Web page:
Do you know why hackers quickly gain access to your system or online accounts?
It’s because the passwords are easily predictable! Yes, according to a recent study on password reuse which analysed more than one billion login credentials, people tend to keep easily predictable kinds of password say something like ‘123456’ to safeguard themselves from hackers. Surprisingly, the number of users who keep their password precisely as ‘123456’ is not minuscule. The study found that one in every 142 users keep their password like ‘123456’ and are prone to get hacked easily.
This curative study was conducted last month by an aspiring student, Ata Hakçıl, who is pursuing his specialisation in a computer engineering discipline. Due to the several data breaches among the corporates across the globe, he put forward an idea to analyse all the leaked online credentials and finding out the loophole that made viable for the malicious attacks.
These leaked billions of online credentials are technically referred to as “data dumps”. The dump is not new, and it had been around the world for more than half a decade. This data dumps will get a pile-up when there is a hacker attack on a new company. So this goes on and on.
As we are in the epoch of data science and deep learning, these data dumps could also form a lucrative material to derive meaningful insights. Hence these data dumps are made available on the prominent workflow and version control sites like Github, Gitlab, and also shared on hacking forums, file-sharing platforms to reach the eminent talents across the globe to sort out the technicality of attacks.
The mighty tech giants like Google, Microsoft, and Apple are also utilising these data dumps to create a word of caution among their users and alert them with a warning note if they are providing a weak or predictable password on the system configurations.
Moreover, an online service platform called ‘Have I Been Pwned’ is also collecting top data dumps and leaked credentials to work on the same.
Okay, let’s now discuss how Ata Hakçıl worked on these data dumps to derive understanding and awareness.
Most Common Passwords Cause Vulnerability
Ata Hakçıl is a Turkish student who is pursuing the computer science and engineering course at a University in Cyprus. He downloaded the data dumps that are available on Github and made a curative data analysis method on more than one billion leaked credentials.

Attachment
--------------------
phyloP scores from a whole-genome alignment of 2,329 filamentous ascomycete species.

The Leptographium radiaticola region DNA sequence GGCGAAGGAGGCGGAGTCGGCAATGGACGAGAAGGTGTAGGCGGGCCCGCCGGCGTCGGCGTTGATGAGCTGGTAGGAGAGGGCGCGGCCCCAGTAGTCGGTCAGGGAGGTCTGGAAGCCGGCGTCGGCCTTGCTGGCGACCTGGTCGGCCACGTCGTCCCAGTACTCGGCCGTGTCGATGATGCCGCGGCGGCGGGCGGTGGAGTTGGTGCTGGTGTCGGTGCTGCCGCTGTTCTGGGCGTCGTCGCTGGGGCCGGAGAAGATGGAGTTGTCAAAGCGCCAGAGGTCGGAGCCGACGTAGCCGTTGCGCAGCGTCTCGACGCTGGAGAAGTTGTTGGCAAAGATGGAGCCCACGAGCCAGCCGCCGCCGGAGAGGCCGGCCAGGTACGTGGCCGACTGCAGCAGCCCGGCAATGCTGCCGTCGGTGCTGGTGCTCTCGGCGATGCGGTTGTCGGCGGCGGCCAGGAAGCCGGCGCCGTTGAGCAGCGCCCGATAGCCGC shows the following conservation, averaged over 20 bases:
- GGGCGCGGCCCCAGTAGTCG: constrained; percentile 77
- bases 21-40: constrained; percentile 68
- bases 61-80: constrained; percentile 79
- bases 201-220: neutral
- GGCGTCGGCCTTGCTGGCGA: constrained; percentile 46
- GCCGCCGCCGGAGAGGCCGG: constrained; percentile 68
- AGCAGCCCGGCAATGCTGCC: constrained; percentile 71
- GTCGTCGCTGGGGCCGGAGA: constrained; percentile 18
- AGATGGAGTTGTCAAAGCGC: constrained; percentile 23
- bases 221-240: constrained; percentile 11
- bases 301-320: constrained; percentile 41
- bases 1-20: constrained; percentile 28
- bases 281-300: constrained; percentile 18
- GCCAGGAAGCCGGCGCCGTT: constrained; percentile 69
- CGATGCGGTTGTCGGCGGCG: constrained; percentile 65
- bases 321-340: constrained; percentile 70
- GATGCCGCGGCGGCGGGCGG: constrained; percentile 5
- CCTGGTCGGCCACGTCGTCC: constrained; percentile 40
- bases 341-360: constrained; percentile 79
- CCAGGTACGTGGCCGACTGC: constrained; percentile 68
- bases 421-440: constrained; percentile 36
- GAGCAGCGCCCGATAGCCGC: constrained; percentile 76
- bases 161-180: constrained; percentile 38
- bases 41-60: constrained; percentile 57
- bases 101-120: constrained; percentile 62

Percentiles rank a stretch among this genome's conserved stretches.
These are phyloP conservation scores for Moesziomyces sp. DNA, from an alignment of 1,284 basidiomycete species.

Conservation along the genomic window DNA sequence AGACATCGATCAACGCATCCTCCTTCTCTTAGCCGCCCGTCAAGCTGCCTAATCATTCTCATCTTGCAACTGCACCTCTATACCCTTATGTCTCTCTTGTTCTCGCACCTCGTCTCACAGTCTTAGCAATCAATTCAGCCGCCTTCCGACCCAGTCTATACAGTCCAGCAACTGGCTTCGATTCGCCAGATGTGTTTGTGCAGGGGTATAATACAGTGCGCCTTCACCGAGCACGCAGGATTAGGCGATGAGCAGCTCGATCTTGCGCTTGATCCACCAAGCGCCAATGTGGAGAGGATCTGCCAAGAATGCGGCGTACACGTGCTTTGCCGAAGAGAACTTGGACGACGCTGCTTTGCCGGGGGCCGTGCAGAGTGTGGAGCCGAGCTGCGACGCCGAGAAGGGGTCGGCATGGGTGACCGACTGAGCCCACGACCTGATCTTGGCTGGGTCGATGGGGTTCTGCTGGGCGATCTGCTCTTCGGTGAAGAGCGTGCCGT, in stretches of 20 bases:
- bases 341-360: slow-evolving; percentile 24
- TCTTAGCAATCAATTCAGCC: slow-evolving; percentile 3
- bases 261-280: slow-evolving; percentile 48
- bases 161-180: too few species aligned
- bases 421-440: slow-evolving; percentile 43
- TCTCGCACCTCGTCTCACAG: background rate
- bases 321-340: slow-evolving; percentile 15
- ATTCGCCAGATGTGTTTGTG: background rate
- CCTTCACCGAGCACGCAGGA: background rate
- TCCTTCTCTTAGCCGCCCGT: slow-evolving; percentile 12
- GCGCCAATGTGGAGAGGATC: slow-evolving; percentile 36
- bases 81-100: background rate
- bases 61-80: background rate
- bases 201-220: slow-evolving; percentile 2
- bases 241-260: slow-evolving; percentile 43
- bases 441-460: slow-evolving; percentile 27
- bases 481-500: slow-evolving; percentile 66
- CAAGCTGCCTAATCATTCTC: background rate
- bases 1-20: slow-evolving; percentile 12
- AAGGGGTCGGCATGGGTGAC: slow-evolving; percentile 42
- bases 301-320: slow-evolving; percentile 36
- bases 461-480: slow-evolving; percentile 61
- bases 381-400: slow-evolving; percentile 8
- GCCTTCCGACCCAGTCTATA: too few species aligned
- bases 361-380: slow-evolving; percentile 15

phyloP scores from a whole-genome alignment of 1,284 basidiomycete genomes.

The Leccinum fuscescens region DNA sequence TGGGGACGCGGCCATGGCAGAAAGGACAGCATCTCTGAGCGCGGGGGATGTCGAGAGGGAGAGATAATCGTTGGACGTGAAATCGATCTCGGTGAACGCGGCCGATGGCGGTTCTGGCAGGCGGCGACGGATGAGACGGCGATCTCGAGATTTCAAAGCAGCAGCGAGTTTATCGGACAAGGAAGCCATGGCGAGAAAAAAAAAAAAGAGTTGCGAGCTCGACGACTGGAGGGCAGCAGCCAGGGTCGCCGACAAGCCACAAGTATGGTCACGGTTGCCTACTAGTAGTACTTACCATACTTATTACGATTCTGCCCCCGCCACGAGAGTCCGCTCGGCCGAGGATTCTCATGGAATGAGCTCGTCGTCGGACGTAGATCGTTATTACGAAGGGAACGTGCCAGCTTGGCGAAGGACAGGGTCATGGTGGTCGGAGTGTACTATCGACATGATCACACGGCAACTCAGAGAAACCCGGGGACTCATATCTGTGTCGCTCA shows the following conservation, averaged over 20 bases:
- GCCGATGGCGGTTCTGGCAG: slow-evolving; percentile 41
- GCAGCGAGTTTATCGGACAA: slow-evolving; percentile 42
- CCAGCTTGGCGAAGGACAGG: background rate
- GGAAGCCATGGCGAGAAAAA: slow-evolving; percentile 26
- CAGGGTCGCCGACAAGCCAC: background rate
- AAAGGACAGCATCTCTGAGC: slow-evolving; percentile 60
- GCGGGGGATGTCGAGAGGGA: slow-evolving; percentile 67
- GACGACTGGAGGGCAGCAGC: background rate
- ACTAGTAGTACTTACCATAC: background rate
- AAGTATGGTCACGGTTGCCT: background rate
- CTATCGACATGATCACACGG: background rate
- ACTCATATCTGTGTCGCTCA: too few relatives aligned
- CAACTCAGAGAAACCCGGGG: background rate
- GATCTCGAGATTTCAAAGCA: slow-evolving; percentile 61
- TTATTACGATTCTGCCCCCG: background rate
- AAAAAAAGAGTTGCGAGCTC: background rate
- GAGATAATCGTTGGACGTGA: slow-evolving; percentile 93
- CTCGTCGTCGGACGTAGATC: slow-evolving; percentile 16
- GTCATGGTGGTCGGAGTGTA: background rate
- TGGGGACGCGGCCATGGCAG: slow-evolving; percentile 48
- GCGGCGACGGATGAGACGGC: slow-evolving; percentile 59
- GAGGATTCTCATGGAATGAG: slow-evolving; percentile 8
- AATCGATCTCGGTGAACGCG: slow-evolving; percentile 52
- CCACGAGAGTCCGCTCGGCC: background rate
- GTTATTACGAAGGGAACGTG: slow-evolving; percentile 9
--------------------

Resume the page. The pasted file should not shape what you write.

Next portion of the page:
Through his in-depth analysis, he arrived at a loud and clear conclusion that a 1,000,000,000+ credentials dataset contains only 168,919,919 unique passwords. Surprisingly, over 7 million data credentials were of the common “123456” string.
To be more precise, one out of every 142 passwords in the dataset of credentials in the data dump is a weak and common phrase like ‘123456.’ That is mostly reused across online platforms for the past half a decade and is counting on.
Secondly, Ata Hakçıl had found out another deliberate user flaw that the average length of the passwords is just 9.48 characters, although experts suggested having 24 to 16 characters for a stronger password.
Not only the length it’s also the complexity that would measure the strength of the password he added. Complexity in a sense, adding special characters and unique expressions. The Turkish student had observed that only 12% of the password dataset got the special characters in it and remaining all of them are simply phrases. Such findings clearly highlight the root causes that paves the way for hackers.
The aspiring researcher had also made a detailed study that people or online users prefer to choose comfortable or more accessible passwords for their convenience. He found out that with billions of data on the data dump, 29% contains only letters, 13% includes only numbers. So totally, 42% of the data set contains vulnerable passwords that allow easy access to intruders and their malicious attacks without any technical complexity.
The Turkish researcher had brought about his study’s full findings on the GitHub site. Here we are curating some critical data points for your easy understandings.
- Out of 1.000.000.000+ lines of dumps, 257.669.588 were screened as either corrupted data or test accounts.
- 1 billion credentials are segregated to 168.919.919 passwords and 393.386.953 usernames.
- The most widespread password users kept is 123456. It includes approximately 0.722% of all the passwords. That found to be around 7 million times per billion.
- More familiar 1000 passwords constitute 6.607% of all the passwords.
- The hit-rate of most common 1 million passwords is at 36.28%, and for more familiar 10 million passwords, the hit-rate or attack rate is at 54.00%.
- Observed average password length is 9.4822 characters.
- Only 12.04% of the passwords include special characters in them.
- Those of 28.79% passwords contain only letters in them.
- Those of 26.16% passwords are all of only the lowercase alphabets.
- Those of 13.37% passwords constitute only numbers lacking alphanumeric strategy.
- Those of 34.41% passwords ending in digits, however, only 4.522% passwords start with numerals.
The above findings also highlight how negligence users are towards the safety and security of their digital presence and data. Despite multiple incidents, data leaks and warnings a majority of users have apparently learnt no lesson and are quite vulnerable to hackers.
Just a few weeks ago we wrote about the most common password hackers use to peep into your account. The recent study complements the earlier findings why hackers, many times, gain easy access to accounts and make users go through an ordeal.
Needless to say, with the growing adoption of internet and smartphone it’s high time when users must be educated about the impact and threats such data leaks create for users. On the other hand, software and apps must also enforce users to settle nothing less than a secure password that satisfies the best practices of password security and management.